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Passion and politics in the English Defence League

‘Loud and proud’: Politics and passion in the English Defence League is a study of grassroots activism in what is widely considered to be a violent Islamophobic and racist organisation.

The book uses interviews, informal conversations and extended observation at EDL events to critically reflect on the gap between the movement’s public image and activists’ own understandings of it. It details how activists construct the EDL, and themselves, as ‘not racist, not violent, just no longer silent’ inter alia through the exclusion of Muslims as a possible object of racism on the grounds that they are a religiously not racially defined group. In contrast activists perceive themselves to be ‘second-class citizens’, disadvantaged and discriminated by a ‘two-tier’ justice system that privileges the rights of ‘others’. This failure to recognise themselves as a privileged white majority explains why ostensibly intimidating EDL street demonstrations marked by racist chanting and nationalistic flag waving are understood by activists as standing ‘loud and proud’; the only way of ‘being heard’ in a political system governed by a politics of silencing.

Unlike most studies of ‘far right’ movements, this book focuses not on the EDL as an organisation – its origins, ideology, strategic repertoire and effectiveness – but on the individuals who constitute the movement. Its ethnographic approach challenges stereotypes and allows insight into the emotional as well as political dimension of activism. At the same time, the book recognises and discusses the complex political and ethical issues of conducting close-up social research with ‘distasteful’ groups.

Aspirations to non-racism
Hilary Pilkington

4 ‘Not racist, not violent, just no longer silent’: aspirations to non-racism The EDL is widely represented and perceived as a ‘racist organisation’; it is considered to be such by three-quarters (74 per cent) of those surveyed by Extremis/ YouGov in October 2012.1 The EDL itself publicly claims to oppose racism, fascism and Nazism; this is encapsulated in the movement’s core slogan, ‘Not racist, not violent, just no longer silent’ (see Figure 4.1). There is a degree of academic consensus that the EDL is not a classic far right organisation (see the

in Loud and proud
Open Access (free)
Kevin Harrison and Tony Boyd

politically extreme BNP, and won some new members to its cause. By 2001 there were disturbing signs of a far-right revival in Britain. In the general election the BNP took 16 per cent of the vote in Oldham. This was followed by violent disturbances in Oldham, Burnley and Bradford, in part stimulated by the activities of the BNP and other far-right organisations. Liberal opinion was bewildered, alarmed and uncomprehending. While it is

in Understanding political ideas and movements
Open Access (free)
Everyday trajectories of activism
Hilary Pilkington

chapter opens with a broad-brush portrait of the socio-demographic profile of activists in this study contextualised in existing data on the composition of support for, and activism in, far right organisations. The chapter then considers routes into (and often out of) the movement and the costs and consequences of participation. While space does not allow the detailed profiling of all respondents, the individual stories of eight activists are included as short vignettes. In this way, it is hoped to evoke characters who are recognisable and ‘live from chapter to chapter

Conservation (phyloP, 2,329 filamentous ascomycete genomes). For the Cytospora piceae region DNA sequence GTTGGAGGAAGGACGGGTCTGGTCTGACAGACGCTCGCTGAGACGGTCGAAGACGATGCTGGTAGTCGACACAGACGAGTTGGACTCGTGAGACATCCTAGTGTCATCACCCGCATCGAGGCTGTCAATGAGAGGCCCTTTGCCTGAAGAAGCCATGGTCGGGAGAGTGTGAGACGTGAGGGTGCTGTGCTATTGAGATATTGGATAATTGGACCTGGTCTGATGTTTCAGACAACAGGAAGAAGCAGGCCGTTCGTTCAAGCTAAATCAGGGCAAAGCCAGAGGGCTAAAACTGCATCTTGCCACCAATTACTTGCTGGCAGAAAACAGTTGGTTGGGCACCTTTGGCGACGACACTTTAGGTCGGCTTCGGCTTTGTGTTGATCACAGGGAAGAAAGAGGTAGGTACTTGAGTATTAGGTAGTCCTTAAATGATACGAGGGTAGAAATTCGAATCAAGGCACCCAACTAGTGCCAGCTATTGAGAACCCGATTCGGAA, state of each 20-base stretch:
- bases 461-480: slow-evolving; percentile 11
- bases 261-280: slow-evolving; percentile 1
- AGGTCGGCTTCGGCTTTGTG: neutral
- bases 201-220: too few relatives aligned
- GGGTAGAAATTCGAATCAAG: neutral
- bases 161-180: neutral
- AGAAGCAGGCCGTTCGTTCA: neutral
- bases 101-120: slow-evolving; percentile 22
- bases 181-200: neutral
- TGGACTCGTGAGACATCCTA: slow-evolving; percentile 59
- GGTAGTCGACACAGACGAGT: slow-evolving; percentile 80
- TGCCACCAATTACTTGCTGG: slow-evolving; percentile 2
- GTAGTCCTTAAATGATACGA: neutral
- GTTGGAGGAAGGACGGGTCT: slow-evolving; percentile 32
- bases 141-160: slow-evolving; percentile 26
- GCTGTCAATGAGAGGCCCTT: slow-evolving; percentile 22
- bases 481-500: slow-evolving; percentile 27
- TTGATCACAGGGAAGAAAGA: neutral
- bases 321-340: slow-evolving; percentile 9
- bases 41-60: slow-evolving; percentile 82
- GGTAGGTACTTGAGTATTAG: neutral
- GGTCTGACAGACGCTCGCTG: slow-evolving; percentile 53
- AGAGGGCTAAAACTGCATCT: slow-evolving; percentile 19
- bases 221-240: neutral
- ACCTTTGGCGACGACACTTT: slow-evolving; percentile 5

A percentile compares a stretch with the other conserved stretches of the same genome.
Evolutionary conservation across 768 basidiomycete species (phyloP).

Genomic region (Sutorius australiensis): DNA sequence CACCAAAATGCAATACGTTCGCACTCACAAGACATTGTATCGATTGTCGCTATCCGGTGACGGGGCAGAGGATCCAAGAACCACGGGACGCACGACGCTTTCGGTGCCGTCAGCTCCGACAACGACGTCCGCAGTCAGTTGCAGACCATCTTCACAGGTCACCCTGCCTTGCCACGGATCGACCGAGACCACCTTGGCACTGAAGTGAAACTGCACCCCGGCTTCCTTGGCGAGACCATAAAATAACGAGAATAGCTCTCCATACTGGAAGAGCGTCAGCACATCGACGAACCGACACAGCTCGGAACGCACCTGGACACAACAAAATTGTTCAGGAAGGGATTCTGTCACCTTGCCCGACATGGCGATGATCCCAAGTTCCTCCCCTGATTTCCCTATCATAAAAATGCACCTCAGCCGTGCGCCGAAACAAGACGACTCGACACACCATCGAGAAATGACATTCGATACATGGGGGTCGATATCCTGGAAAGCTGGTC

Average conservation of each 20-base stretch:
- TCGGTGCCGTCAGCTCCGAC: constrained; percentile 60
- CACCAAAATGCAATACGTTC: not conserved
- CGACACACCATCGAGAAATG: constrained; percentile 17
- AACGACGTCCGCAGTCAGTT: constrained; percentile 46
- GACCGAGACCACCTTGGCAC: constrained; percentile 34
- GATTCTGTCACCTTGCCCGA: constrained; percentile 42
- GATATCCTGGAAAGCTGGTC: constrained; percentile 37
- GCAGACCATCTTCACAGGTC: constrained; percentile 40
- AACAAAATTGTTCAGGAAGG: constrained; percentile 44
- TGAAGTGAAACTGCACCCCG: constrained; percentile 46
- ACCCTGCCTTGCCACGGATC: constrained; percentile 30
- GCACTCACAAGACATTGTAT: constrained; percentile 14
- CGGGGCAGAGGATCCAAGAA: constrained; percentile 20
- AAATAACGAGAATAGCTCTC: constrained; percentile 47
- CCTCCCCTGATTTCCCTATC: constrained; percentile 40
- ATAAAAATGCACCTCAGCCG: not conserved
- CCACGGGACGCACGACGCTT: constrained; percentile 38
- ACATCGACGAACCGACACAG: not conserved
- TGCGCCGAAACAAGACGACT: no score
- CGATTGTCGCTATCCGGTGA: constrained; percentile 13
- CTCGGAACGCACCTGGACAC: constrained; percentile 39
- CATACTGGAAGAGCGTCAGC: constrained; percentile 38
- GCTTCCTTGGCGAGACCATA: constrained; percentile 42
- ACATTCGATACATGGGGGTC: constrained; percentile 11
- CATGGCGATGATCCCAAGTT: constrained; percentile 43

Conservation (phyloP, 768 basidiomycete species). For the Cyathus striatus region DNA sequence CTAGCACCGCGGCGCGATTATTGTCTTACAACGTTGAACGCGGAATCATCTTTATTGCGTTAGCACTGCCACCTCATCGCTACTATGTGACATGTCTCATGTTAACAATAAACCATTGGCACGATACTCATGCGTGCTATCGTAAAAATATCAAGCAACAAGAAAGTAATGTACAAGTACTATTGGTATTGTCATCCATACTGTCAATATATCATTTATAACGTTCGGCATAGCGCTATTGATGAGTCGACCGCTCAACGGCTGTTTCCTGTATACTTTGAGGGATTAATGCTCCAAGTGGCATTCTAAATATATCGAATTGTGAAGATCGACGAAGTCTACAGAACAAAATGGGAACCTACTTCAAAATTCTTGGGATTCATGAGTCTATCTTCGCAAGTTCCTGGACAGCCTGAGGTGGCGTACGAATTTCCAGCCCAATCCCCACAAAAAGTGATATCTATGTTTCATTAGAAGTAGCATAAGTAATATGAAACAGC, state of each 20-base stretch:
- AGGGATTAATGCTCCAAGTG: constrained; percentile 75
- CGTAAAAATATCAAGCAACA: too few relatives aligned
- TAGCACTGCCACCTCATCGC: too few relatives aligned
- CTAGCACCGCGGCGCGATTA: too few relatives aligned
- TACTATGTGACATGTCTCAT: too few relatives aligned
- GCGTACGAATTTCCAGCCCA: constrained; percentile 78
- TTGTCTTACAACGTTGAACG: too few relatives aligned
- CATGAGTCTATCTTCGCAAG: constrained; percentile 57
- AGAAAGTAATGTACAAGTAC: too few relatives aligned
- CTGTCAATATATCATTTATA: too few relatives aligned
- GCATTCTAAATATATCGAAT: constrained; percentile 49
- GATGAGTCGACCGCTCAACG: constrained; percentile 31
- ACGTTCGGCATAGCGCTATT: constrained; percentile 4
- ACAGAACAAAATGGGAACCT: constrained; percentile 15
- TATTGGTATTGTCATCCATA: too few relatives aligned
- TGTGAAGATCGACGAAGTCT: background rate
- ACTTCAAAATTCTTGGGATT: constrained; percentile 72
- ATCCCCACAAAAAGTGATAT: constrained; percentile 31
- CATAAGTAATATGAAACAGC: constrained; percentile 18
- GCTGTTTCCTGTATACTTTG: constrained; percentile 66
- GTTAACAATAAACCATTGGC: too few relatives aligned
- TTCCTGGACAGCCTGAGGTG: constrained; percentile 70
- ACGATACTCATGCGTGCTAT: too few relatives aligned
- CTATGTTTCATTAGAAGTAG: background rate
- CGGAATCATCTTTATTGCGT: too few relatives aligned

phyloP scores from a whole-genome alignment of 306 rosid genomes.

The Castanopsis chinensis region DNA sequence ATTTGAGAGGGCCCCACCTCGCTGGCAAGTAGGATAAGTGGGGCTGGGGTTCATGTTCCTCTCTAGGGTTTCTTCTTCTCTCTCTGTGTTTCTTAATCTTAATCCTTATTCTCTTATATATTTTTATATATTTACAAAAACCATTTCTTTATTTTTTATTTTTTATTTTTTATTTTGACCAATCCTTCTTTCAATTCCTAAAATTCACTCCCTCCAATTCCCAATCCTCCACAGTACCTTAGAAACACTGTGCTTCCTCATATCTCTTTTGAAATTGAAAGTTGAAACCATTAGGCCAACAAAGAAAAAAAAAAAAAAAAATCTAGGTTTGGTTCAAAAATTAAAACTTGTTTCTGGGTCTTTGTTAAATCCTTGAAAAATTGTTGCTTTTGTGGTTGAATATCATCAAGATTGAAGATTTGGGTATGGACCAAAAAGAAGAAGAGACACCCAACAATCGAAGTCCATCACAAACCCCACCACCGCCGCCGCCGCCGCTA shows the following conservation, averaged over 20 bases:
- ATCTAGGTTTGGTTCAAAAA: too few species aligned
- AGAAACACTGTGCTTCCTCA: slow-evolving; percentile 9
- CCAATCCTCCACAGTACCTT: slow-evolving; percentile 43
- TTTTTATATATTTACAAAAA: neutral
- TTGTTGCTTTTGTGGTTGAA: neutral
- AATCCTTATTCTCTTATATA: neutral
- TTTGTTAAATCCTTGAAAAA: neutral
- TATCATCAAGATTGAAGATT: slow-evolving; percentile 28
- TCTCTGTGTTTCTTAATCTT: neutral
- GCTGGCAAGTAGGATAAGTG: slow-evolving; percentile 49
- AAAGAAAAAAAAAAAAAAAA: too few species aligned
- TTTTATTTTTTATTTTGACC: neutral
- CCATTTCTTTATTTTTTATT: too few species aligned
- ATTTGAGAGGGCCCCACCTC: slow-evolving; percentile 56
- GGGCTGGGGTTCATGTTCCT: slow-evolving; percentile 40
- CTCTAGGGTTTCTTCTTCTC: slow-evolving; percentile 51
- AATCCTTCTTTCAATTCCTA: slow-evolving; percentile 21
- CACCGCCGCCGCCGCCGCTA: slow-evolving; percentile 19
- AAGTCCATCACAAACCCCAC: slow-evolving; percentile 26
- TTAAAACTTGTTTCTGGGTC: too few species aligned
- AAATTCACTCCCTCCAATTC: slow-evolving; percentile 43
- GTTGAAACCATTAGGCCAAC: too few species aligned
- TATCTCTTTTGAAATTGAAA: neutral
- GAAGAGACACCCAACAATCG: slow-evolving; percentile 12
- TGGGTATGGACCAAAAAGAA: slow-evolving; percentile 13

in Loud and proud
Open Access (free)
Emotion, affect and the meaning of activism
Hilary Pilkington

they are saturated with emotion. Virchow (2007: 148) argues that the creation of ‘emotional collectives’ and ‘collective emotions’ is an objective of these events as ‘leaders of far right organisations carefully plan these emotions to integrate sympathisers’. That emotion is not ‘an incidental aspect of activism’ but ‘strategically deployed and fostered by organisers to engender sufficient commitment amongst activist collectives to maintain their on-going participation’ is recognised by Juris (2008: 65) too. This is achieved, he argues, by building affective

in Loud and proud
Open Access (free)
Anthropology and rural West Europe today
Jeremy MacClancy

, and non-violence.4 These communities may not all be on the left or leaning towards the liberal: in the mid-1990s, an international far-right organisation occupied a semi-abandoned hamlet near Valencia, east Spain, which they tried to turn into a neo-Nazi haven.5 Some intentional communities may be formed by the villagers themselves: the longestablished socialist utopia of Marinaleda, Andalusia, southern Spain, is so successful it has spawned imitators elsewhere in the region (Hancox 2013). What is striking about all these different settlements, founded from the late

in Alternative countrysides
From the ‘militant’ to an ‘immunised’ route?
Ami Pedahzur

freedom of the individual. The other variable is more practical – the fact that, due to structural barriers, the NSPA stood no real chance of becoming an influential political actor. Yet other far-right organisations did in fact make their way into the legislature and gained access to policy-making procedures, mainly through the Republican Party. 12 Despite the limited success of David Duke and other extremist leaders of the right, American authorities have never had to confront the dramatic emergence of such forces and hence has not adopted any special measures to

in The Israeli response to Jewish extremism and violence